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Jeudi, 06 Octobre 2011 22:00

The DIY-Drone of the Future Is ... a Flying Pogo Stick

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Darpa is holding a contest to design the military’s next spy mini-drone. So far, the entrants include a flying pogo stick, a sail that lands on mosques, and an unmanned laser shooter.

Those are some of concept videos submitted to UAV Forge, a Pentagon experiment to crowdsource the development of unmanned aerial vehicles. DIY-drone hobbyists are encouraged to work together to create the flying spy-bot of the future. It has to fit in a rucksack and be operated by just one person without any help, guidelines say.

This isn’t the first time that the Pentagon’s done crowdsourcing exercises. There was the “Network Challenge,” which sent people scrambling around the country for 10 big red balloons in an attempt to “explore the roles the internet and social networking play [in] timely communication, wide-area team-building, and urgent mobilization.” And Darpa also announced this year that it would give $10,000 for the best design for new “Combat Reconnaissance and Combat Delivery & Evacuation” vehicles.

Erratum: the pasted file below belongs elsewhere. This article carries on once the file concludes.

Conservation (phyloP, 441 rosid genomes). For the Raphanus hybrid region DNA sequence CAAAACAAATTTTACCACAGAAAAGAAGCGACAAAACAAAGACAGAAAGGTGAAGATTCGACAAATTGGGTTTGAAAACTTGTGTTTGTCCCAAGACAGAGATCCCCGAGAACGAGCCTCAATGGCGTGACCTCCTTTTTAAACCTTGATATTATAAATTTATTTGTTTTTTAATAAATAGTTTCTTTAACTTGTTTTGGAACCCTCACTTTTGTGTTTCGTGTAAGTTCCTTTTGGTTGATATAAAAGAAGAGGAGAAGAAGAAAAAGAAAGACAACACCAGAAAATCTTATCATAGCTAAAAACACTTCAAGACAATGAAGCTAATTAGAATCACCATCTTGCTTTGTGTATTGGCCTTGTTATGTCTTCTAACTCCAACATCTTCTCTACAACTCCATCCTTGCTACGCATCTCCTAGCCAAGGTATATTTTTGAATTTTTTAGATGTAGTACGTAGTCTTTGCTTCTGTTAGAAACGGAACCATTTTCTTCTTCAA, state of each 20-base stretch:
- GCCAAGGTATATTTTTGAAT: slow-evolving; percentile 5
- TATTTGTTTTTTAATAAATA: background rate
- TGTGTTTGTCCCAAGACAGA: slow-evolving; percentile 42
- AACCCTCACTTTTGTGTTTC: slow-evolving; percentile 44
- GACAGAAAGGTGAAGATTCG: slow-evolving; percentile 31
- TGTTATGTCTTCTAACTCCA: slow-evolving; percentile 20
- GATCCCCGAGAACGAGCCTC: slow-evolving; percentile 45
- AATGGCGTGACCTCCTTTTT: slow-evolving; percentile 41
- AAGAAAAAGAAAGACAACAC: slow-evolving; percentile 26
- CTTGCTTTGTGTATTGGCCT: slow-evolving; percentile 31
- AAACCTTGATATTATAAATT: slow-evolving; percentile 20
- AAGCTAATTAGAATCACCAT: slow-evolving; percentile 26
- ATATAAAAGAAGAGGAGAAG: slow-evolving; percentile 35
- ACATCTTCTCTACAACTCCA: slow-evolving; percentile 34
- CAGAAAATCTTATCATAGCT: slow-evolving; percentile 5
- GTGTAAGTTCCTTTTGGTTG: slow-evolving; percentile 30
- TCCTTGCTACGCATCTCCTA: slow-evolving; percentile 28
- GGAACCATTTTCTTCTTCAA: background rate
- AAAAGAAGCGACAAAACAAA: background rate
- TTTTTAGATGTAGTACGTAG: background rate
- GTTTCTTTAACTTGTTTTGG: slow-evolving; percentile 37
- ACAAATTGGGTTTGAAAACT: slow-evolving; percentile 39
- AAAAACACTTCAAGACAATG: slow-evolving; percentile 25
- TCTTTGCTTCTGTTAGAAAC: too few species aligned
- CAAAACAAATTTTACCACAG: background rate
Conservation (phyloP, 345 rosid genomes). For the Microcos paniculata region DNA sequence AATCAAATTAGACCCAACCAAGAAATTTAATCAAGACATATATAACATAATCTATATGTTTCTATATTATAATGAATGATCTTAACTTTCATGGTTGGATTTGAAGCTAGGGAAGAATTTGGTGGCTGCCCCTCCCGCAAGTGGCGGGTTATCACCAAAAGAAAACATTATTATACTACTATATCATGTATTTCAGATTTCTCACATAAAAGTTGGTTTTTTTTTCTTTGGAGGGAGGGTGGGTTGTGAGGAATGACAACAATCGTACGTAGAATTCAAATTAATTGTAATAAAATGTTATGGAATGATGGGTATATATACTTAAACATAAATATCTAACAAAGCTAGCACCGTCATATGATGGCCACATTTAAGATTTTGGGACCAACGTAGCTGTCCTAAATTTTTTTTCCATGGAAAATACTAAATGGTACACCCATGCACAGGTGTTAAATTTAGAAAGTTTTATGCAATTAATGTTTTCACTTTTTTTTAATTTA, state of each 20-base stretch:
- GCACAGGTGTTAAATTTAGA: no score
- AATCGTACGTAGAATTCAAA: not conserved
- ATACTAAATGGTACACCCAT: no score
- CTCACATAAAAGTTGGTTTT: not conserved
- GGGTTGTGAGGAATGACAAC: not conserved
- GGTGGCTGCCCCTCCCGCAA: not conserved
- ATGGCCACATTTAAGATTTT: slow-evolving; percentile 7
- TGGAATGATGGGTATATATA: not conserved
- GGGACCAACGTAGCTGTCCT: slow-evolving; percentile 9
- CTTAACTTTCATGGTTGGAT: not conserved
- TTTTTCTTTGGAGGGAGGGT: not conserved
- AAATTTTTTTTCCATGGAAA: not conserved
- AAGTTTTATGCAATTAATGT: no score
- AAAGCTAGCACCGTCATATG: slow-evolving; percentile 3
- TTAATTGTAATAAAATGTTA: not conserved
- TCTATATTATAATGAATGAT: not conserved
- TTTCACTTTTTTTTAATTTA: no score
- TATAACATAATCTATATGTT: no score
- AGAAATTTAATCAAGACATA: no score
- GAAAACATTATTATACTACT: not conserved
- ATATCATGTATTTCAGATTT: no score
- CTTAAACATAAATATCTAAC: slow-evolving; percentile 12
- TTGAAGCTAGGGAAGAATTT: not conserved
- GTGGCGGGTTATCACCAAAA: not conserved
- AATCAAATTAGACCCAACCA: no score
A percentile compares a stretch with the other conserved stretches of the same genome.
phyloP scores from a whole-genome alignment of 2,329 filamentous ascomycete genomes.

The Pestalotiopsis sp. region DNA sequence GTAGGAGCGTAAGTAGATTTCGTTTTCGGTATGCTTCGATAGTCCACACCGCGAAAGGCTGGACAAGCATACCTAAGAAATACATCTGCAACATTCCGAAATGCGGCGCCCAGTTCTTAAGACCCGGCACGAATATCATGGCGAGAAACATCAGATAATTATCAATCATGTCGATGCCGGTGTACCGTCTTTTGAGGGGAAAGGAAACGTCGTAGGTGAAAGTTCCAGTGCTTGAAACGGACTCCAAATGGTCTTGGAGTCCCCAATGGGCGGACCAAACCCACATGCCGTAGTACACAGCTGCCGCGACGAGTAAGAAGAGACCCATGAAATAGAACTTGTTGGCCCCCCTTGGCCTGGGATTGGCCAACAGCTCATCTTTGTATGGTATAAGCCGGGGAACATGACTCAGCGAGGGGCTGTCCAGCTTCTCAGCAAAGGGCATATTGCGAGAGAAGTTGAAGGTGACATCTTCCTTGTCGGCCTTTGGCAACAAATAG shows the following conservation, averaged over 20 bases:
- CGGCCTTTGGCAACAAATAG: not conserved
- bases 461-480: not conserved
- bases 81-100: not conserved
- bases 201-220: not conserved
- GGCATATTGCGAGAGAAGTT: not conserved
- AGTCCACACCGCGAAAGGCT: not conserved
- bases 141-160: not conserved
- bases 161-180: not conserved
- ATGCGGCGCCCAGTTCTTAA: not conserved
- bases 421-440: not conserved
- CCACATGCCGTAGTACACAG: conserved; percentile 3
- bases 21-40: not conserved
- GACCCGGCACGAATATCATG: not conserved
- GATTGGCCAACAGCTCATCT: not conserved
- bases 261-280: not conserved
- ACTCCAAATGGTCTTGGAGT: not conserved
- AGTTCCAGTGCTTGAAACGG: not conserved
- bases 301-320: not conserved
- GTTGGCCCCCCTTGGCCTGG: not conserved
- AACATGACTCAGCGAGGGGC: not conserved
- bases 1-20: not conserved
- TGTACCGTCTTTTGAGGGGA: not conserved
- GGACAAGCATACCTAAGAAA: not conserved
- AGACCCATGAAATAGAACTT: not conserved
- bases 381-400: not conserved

Everyone taking part in the UAV contest have to post videos of their designs, so other hardware tinkerers can vote on and critique their ideas. After that, they’ll have to demonstrate that their design can actually fly. From a live video demo, 10 teams will be picked — and given up to $15,000 each — to take part in a “fly-off.” The winning team gets $100,000 of prize money, a subcontract with a manufacturer, and the chance to see to their project in use in a military operational demo. UAV Forge has been talking to Google, which is considering using UAVs to capture Google Earth images, according to PC Magazine.

Here are the ideas you get when you tap into the wisdom of the DIY-drone hackers.

The XL-161 Trinity (above) is a solar- and fuel-powered unmanned airborne laser system that can “destroy any aircraft or ballistic missile within a wide range.” It stores solar energy in batteries for nighttime use. A laser turret, which contains an infrared camera and rangefinder, has “all-angle turning capability” to target shots in any direction below the aircraft.

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